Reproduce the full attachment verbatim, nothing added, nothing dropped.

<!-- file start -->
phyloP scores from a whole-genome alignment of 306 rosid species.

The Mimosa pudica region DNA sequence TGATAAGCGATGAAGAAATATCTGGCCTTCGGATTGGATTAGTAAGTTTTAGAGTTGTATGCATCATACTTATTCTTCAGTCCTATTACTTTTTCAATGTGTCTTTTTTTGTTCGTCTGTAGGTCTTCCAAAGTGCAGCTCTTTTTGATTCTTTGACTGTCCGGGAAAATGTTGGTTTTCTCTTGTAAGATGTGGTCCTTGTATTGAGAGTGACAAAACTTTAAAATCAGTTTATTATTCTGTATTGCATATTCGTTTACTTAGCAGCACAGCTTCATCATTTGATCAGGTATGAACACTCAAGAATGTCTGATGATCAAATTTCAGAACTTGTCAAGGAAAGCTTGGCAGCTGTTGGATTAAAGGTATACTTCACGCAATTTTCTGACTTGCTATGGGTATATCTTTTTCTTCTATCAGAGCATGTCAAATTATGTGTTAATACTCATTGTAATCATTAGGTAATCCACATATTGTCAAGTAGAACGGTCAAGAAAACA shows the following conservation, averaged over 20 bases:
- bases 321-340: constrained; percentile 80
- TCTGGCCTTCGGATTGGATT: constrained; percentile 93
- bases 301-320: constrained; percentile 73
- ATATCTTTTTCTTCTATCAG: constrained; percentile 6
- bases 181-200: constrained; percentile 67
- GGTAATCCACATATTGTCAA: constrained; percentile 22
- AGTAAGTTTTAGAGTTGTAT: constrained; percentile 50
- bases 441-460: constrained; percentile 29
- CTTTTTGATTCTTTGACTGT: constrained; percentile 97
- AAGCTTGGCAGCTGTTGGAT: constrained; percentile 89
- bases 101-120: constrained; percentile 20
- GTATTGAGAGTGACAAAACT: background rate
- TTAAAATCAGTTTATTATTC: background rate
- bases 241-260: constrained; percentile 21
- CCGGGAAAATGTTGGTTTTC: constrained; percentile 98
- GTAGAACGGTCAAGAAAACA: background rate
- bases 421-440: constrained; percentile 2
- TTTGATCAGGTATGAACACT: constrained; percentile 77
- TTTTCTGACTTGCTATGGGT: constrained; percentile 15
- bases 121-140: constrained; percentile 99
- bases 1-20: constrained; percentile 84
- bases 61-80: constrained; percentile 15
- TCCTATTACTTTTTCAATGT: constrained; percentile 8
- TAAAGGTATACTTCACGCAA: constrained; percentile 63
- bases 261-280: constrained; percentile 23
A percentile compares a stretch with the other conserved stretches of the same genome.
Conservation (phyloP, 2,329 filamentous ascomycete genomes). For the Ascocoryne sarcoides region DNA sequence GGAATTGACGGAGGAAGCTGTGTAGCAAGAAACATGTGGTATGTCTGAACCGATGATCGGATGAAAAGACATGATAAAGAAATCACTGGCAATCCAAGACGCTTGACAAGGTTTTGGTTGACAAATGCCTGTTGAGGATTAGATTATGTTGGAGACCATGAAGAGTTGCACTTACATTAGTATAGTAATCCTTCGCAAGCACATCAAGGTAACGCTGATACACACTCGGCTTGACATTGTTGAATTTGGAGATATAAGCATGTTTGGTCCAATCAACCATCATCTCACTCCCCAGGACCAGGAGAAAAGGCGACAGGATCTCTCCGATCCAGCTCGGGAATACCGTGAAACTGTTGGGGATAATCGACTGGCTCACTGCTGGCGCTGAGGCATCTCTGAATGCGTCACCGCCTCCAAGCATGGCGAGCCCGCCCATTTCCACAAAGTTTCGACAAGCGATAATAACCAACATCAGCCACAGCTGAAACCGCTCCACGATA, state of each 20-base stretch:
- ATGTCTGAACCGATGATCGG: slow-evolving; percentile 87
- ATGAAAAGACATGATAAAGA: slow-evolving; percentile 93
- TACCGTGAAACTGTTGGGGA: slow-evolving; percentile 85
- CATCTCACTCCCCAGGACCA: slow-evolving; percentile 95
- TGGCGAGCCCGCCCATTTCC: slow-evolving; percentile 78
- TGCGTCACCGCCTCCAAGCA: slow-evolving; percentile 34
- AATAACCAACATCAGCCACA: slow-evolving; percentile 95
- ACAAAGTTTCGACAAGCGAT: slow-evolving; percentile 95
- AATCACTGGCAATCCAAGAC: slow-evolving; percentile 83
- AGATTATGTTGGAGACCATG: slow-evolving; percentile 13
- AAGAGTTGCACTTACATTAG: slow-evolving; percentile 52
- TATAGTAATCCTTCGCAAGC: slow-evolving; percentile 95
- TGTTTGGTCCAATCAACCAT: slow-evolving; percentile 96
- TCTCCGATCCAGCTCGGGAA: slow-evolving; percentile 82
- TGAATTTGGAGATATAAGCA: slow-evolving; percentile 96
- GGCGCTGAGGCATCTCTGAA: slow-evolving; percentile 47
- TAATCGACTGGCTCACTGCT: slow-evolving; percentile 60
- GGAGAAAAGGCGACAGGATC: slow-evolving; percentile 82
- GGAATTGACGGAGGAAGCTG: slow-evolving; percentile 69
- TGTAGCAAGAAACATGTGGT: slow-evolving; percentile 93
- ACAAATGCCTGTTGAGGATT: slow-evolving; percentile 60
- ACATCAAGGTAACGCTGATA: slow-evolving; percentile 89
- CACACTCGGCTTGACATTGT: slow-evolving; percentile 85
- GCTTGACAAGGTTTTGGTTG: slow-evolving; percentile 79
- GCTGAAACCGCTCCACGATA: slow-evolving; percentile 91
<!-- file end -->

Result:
phyloP scores from a whole-genome alignment of 306 rosid species.

The Mimosa pudica region DNA sequence TGATAAGCGATGAAGAAATATCTGGCCTTCGGATTGGATTAGTAAGTTTTAGAGTTGTATGCATCATACTTATTCTTCAGTCCTATTACTTTTTCAATGTGTCTTTTTTTGTTCGTCTGTAGGTCTTCCAAAGTGCAGCTCTTTTTGATTCTTTGACTGTCCGGGAAAATGTTGGTTTTCTCTTGTAAGATGTGGTCCTTGTATTGAGAGTGACAAAACTTTAAAATCAGTTTATTATTCTGTATTGCATATTCGTTTACTTAGCAGCACAGCTTCATCATTTGATCAGGTATGAACACTCAAGAATGTCTGATGATCAAATTTCAGAACTTGTCAAGGAAAGCTTGGCAGCTGTTGGATTAAAGGTATACTTCACGCAATTTTCTGACTTGCTATGGGTATATCTTTTTCTTCTATCAGAGCATGTCAAATTATGTGTTAATACTCATTGTAATCATTAGGTAATCCACATATTGTCAAGTAGAACGGTCAAGAAAACA shows the following conservation, averaged over 20 bases:
- bases 321-340: constrained; percentile 80
- TCTGGCCTTCGGATTGGATT: constrained; percentile 93
- bases 301-320: constrained; percentile 73
- ATATCTTTTTCTTCTATCAG: constrained; percentile 6
- bases 181-200: constrained; percentile 67
- GGTAATCCACATATTGTCAA: constrained; percentile 22
- AGTAAGTTTTAGAGTTGTAT: constrained; percentile 50
- bases 441-460: constrained; percentile 29
- CTTTTTGATTCTTTGACTGT: constrained; percentile 97
- AAGCTTGGCAGCTGTTGGAT: constrained; percentile 89
- bases 101-120: constrained; percentile 20
- GTATTGAGAGTGACAAAACT: background rate
- TTAAAATCAGTTTATTATTC: background rate
- bases 241-260: constrained; percentile 21
- CCGGGAAAATGTTGGTTTTC: constrained; percentile 98
- GTAGAACGGTCAAGAAAACA: background rate
- bases 421-440: constrained; percentile 2
- TTTGATCAGGTATGAACACT: constrained; percentile 77
- TTTTCTGACTTGCTATGGGT: constrained; percentile 15
- bases 121-140: constrained; percentile 99
- bases 1-20: constrained; percentile 84
- bases 61-80: constrained; percentile 15
- TCCTATTACTTTTTCAATGT: constrained; percentile 8
- TAAAGGTATACTTCACGCAA: constrained; percentile 63
- bases 261-280: constrained; percentile 23
A percentile compares a stretch with the other conserved stretches of the same genome.
Conservation (phyloP, 2,329 filamentous ascomycete genomes). For the Ascocoryne sarcoides region DNA sequence GGAATTGACGGAGGAAGCTGTGTAGCAAGAAACATGTGGTATGTCTGAACCGATGATCGGATGAAAAGACATGATAAAGAAATCACTGGCAATCCAAGACGCTTGACAAGGTTTTGGTTGACAAATGCCTGTTGAGGATTAGATTATGTTGGAGACCATGAAGAGTTGCACTTACATTAGTATAGTAATCCTTCGCAAGCACATCAAGGTAACGCTGATACACACTCGGCTTGACATTGTTGAATTTGGAGATATAAGCATGTTTGGTCCAATCAACCATCATCTCACTCCCCAGGACCAGGAGAAAAGGCGACAGGATCTCTCCGATCCAGCTCGGGAATACCGTGAAACTGTTGGGGATAATCGACTGGCTCACTGCTGGCGCTGAGGCATCTCTGAATGCGTCACCGCCTCCAAGCATGGCGAGCCCGCCCATTTCCACAAAGTTTCGACAAGCGATAATAACCAACATCAGCCACAGCTGAAACCGCTCCACGATA, state of each 20-base stretch:
- ATGTCTGAACCGATGATCGG: slow-evolving; percentile 87
- ATGAAAAGACATGATAAAGA: slow-evolving; percentile 93
- TACCGTGAAACTGTTGGGGA: slow-evolving; percentile 85
- CATCTCACTCCCCAGGACCA: slow-evolving; percentile 95
- TGGCGAGCCCGCCCATTTCC: slow-evolving; percentile 78
- TGCGTCACCGCCTCCAAGCA: slow-evolving; percentile 34
- AATAACCAACATCAGCCACA: slow-evolving; percentile 95
- ACAAAGTTTCGACAAGCGAT: slow-evolving; percentile 95
- AATCACTGGCAATCCAAGAC: slow-evolving; percentile 83
- AGATTATGTTGGAGACCATG: slow-evolving; percentile 13
- AAGAGTTGCACTTACATTAG: slow-evolving; percentile 52
- TATAGTAATCCTTCGCAAGC: slow-evolving; percentile 95
- TGTTTGGTCCAATCAACCAT: slow-evolving; percentile 96
- TCTCCGATCCAGCTCGGGAA: slow-evolving; percentile 82
- TGAATTTGGAGATATAAGCA: slow-evolving; percentile 96
- GGCGCTGAGGCATCTCTGAA: slow-evolving; percentile 47
- TAATCGACTGGCTCACTGCT: slow-evolving; percentile 60
- GGAGAAAAGGCGACAGGATC: slow-evolving; percentile 82
- GGAATTGACGGAGGAAGCTG: slow-evolving; percentile 69
- TGTAGCAAGAAACATGTGGT: slow-evolving; percentile 93
- ACAAATGCCTGTTGAGGATT: slow-evolving; percentile 60
- ACATCAAGGTAACGCTGATA: slow-evolving; percentile 89
- CACACTCGGCTTGACATTGT: slow-evolving; percentile 85
- GCTTGACAAGGTTTTGGTTG: slow-evolving; percentile 79
- GCTGAAACCGCTCCACGATA: slow-evolving; percentile 91